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How I Used Truth - Lesson 8 - Annotation 3

How I Used Truth - Lesson 8 - Annotation 3

What is "tension," and what is its effect on us and those for whom we pray?

3. Physically, tension is the act of stretching, straining, or tensing the body muscles. Mentally, tension is intensity of feeling or mental effort. There is a place for tension when it is directed to a specific end. Tension becomes detrimental when it is motivated only by anxiety, fear, or frustration.

What we seek in treatment is a complete release of any limited thoughts and feelings, so that the entire attention may be given to God, and to the action of His Truth. Ernest C. Wilson (in the book Soul Power 77) has this to say:

"Somewhere in all effectual prayer, and in every quiet miracle of answered prayer, a point of release can be discovered, a point in time where the one who is praying experiences a sense of assurance, a feeling of transference of the responsibility from his human hands to God's."

Sometimes in "treatment" a person begins to feel tense because he is anxious to bring about a demonstration for another individual in mind, body, or affairs. This type of tension has an undesirable result on both the one doing the prayer work, and the one for whom the "treatment" is being given. Tension interferes with the normal functions of the physical organism, such as breathing, circulation, elimination, and digestion. When there is tension in the mind resulting from fear of delay, or doubt as to the success of a demonstration, there is interference in the free flow of the action of Truth to bring forth the desired result. A person who is tense when he prays is not an open channel for the healing power of God. Unless the one for whom he prays is centered in Truth, his tension may be transmitted to that one. When this occurs, the treatment is only a mental activity, rather than spiritual treatment. Strain prevents the release of the mental cause of the unwanted condition. Release of tension is often expressed in the words "Let go and let God." When we do this, we release our own limited thinking and allow the ideas of God-Mind to illumine our consciousness.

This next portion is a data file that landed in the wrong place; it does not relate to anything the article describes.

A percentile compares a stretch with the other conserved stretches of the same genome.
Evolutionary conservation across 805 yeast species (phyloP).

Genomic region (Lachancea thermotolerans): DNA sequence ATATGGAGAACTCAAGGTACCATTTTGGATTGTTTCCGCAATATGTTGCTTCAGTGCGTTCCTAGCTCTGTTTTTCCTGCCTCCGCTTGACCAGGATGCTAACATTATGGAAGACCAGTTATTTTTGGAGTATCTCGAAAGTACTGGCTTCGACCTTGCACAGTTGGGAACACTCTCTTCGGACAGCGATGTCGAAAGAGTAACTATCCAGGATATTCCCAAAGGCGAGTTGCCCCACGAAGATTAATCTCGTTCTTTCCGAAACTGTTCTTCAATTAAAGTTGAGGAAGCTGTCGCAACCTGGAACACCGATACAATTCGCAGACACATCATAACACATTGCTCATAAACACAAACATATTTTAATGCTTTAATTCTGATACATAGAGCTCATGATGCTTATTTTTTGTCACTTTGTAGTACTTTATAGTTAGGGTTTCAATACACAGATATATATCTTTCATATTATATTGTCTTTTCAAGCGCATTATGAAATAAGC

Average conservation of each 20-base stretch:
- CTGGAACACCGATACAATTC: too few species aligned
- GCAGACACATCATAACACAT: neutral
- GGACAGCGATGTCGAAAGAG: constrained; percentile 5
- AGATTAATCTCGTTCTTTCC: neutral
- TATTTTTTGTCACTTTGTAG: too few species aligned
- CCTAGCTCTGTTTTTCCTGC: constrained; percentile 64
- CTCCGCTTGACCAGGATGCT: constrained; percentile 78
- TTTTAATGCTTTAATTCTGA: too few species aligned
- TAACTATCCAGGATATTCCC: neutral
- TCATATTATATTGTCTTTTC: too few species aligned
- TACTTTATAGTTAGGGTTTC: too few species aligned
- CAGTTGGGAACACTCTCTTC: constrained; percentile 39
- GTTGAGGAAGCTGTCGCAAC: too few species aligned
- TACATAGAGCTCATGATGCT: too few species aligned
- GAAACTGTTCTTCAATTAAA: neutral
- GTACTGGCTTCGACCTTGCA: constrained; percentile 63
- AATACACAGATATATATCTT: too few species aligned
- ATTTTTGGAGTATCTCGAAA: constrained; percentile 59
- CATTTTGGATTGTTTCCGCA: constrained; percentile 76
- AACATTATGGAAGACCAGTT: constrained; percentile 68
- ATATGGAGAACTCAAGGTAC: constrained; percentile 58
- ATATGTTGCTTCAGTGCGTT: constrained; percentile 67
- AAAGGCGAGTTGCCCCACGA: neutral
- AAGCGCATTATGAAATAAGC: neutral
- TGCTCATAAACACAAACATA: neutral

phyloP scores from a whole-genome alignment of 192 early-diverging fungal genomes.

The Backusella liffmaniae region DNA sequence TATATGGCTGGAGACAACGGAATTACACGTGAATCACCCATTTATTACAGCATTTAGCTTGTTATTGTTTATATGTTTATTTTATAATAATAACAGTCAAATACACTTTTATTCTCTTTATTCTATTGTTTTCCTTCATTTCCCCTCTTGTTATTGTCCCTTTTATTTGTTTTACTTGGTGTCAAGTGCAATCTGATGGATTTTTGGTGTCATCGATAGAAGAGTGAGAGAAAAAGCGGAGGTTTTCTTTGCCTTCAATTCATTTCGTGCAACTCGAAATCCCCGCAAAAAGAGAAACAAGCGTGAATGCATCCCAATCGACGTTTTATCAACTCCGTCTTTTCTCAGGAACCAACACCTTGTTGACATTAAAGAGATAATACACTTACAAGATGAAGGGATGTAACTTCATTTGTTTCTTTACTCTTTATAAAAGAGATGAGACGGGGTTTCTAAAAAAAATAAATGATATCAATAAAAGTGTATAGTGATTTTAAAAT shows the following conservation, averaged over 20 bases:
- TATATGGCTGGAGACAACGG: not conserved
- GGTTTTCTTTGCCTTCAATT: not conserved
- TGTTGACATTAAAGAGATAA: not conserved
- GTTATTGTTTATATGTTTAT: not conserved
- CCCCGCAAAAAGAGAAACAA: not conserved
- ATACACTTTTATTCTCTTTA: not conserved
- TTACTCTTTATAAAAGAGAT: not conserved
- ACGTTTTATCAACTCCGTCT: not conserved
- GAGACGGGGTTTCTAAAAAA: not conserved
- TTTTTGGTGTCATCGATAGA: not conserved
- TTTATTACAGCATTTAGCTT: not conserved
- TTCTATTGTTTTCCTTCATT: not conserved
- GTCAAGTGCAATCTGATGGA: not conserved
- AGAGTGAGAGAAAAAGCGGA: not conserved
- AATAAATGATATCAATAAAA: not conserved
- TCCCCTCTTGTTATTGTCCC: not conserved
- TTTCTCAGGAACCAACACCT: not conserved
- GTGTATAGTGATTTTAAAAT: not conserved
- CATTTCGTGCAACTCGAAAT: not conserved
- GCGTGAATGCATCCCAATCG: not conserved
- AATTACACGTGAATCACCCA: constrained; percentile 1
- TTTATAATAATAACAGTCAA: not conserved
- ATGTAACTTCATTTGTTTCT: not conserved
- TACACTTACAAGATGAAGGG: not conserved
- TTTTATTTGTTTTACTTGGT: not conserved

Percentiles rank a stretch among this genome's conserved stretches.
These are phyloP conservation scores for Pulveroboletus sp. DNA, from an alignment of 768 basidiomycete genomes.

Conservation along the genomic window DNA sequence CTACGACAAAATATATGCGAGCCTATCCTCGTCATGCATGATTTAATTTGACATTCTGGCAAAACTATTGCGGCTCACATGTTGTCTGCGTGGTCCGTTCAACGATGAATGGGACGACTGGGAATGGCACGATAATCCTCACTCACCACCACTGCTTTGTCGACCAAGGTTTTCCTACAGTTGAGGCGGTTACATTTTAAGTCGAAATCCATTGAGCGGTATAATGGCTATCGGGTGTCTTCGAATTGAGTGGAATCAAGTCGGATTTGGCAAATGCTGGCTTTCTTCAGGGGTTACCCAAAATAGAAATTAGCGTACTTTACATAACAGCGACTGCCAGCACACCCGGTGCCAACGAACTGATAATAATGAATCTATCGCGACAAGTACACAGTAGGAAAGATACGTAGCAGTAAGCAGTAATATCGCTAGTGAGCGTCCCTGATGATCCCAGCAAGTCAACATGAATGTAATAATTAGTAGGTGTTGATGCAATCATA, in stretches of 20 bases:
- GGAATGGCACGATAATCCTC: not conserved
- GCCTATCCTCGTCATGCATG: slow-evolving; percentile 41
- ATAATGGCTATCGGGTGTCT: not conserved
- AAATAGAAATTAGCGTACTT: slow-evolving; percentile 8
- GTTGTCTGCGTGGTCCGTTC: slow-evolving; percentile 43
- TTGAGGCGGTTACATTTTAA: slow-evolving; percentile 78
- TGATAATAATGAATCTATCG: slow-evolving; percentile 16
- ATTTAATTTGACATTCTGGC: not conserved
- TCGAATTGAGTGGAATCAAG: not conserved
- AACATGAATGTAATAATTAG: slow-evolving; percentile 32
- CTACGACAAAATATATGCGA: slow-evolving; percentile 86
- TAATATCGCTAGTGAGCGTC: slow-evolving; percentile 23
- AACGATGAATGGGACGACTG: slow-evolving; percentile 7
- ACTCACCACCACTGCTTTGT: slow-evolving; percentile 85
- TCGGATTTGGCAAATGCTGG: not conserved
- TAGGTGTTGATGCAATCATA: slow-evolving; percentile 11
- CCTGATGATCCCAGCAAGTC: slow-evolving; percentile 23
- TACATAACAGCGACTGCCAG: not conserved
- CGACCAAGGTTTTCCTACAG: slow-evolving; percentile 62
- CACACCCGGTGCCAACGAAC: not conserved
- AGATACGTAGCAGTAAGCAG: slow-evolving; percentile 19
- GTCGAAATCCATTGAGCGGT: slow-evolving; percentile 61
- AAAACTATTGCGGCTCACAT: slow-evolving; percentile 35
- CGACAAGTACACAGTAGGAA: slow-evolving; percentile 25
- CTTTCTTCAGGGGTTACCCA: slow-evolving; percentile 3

The weariness that a counselor, or one praying for another, may feel in trying to help others is very often caused by misplaced zeal. In such a case there is forgetfulness of the great truth:

"The words that I say unto you I speak not from myself: but the Father abiding in me doeth his works" (John 14:10).

Should weariness come it is because one assumes that it is his own mental effort, his own feeling in the matter, that is the power that is going to make the desired change. The strain coupled with anxiety, that this assumption imposes, results in a feeling of weariness. The mind that is centered in God is able to accomplish good results through prayer, for that mind knows that

"There is but one Presence and one Power in the universe, God, the Good omnipotent."

When there is faith in God and in the perfect outworking of His laws, there is no opportunity for tension or weariness to take hold of the individual.

"Cast thy burden upon Jehovah, and he will sustain thee" (Psalms 55:22).

Preceding Entry: What is a "treatment"? What heals all disease and lack?
Following Entry: What is our responsibility? What is God's responsibility?